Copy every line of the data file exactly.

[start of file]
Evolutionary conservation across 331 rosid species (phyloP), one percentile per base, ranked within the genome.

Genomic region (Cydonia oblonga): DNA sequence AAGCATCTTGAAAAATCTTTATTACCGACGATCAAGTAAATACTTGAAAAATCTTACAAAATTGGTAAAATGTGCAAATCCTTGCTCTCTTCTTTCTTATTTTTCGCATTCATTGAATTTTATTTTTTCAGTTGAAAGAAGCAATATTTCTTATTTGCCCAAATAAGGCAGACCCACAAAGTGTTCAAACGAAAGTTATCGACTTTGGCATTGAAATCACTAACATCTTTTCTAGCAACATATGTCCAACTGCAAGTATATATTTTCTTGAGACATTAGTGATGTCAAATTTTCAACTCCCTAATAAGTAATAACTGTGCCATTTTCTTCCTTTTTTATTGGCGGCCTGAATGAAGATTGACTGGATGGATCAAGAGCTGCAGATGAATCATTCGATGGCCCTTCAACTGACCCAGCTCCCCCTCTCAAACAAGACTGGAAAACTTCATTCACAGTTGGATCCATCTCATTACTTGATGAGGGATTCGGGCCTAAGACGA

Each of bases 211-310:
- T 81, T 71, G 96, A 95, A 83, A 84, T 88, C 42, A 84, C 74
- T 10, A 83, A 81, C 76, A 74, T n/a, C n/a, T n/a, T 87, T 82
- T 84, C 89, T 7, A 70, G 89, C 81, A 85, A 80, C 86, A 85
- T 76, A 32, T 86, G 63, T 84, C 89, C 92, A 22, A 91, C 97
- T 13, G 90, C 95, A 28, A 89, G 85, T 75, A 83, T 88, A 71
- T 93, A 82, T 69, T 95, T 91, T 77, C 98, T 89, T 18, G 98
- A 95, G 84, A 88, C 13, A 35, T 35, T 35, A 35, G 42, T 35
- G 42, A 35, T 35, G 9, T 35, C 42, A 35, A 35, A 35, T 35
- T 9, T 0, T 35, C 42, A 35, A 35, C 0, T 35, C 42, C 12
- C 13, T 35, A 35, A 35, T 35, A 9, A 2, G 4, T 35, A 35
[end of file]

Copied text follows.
Evolutionary conservation across 331 rosid species (phyloP), one percentile per base, ranked within the genome.

Genomic region (Cydonia oblonga): DNA sequence AAGCATCTTGAAAAATCTTTATTACCGACGATCAAGTAAATACTTGAAAAATCTTACAAAATTGGTAAAATGTGCAAATCCTTGCTCTCTTCTTTCTTATTTTTCGCATTCATTGAATTTTATTTTTTCAGTTGAAAGAAGCAATATTTCTTATTTGCCCAAATAAGGCAGACCCACAAAGTGTTCAAACGAAAGTTATCGACTTTGGCATTGAAATCACTAACATCTTTTCTAGCAACATATGTCCAACTGCAAGTATATATTTTCTTGAGACATTAGTGATGTCAAATTTTCAACTCCCTAATAAGTAATAACTGTGCCATTTTCTTCCTTTTTTATTGGCGGCCTGAATGAAGATTGACTGGATGGATCAAGAGCTGCAGATGAATCATTCGATGGCCCTTCAACTGACCCAGCTCCCCCTCTCAAACAAGACTGGAAAACTTCATTCACAGTTGGATCCATCTCATTACTTGATGAGGGATTCGGGCCTAAGACGA

Each of bases 211-310:
- T 81, T 71, G 96, A 95, A 83, A 84, T 88, C 42, A 84, C 74
- T 10, A 83, A 81, C 76, A 74, T n/a, C n/a, T n/a, T 87, T 82
- T 84, C 89, T 7, A 70, G 89, C 81, A 85, A 80, C 86, A 85
- T 76, A 32, T 86, G 63, T 84, C 89, C 92, A 22, A 91, C 97
- T 13, G 90, C 95, A 28, A 89, G 85, T 75, A 83, T 88, A 71
- T 93, A 82, T 69, T 95, T 91, T 77, C 98, T 89, T 18, G 98
- A 95, G 84, A 88, C 13, A 35, T 35, T 35, A 35, G 42, T 35
- G 42, A 35, T 35, G 9, T 35, C 42, A 35, A 35, A 35, T 35
- T 9, T 0, T 35, C 42, A 35, A 35, C 0, T 35, C 42, C 12
- C 13, T 35, A 35, A 35, T 35, A 9, A 2, G 4, T 35, A 35